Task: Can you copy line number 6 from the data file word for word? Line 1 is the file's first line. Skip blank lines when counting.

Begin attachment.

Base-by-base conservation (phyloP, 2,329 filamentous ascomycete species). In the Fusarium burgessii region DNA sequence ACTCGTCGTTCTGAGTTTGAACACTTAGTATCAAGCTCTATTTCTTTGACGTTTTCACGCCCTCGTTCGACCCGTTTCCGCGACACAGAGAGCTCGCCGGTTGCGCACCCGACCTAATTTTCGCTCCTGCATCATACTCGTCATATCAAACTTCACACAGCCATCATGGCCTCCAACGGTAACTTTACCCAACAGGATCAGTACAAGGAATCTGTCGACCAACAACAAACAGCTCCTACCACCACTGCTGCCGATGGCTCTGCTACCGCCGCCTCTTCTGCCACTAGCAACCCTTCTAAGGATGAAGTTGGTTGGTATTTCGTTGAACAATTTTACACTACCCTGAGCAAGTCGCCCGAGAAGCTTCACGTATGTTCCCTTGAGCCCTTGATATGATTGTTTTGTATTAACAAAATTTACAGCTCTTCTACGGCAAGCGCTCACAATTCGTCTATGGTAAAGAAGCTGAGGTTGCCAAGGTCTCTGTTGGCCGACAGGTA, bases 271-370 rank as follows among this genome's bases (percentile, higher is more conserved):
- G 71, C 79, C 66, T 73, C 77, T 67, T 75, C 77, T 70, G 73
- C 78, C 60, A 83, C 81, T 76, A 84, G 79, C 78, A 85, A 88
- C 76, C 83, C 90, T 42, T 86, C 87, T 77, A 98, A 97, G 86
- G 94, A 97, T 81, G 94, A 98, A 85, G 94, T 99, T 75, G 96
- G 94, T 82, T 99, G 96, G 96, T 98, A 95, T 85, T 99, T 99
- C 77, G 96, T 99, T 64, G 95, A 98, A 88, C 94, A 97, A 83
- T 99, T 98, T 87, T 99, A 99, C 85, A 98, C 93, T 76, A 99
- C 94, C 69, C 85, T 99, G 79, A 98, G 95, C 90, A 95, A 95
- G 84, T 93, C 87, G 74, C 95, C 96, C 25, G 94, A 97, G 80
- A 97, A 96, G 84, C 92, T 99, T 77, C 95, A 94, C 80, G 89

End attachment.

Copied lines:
- G 94, T 82, T 99, G 96, G 96, T 98, A 95, T 85, T 99, T 99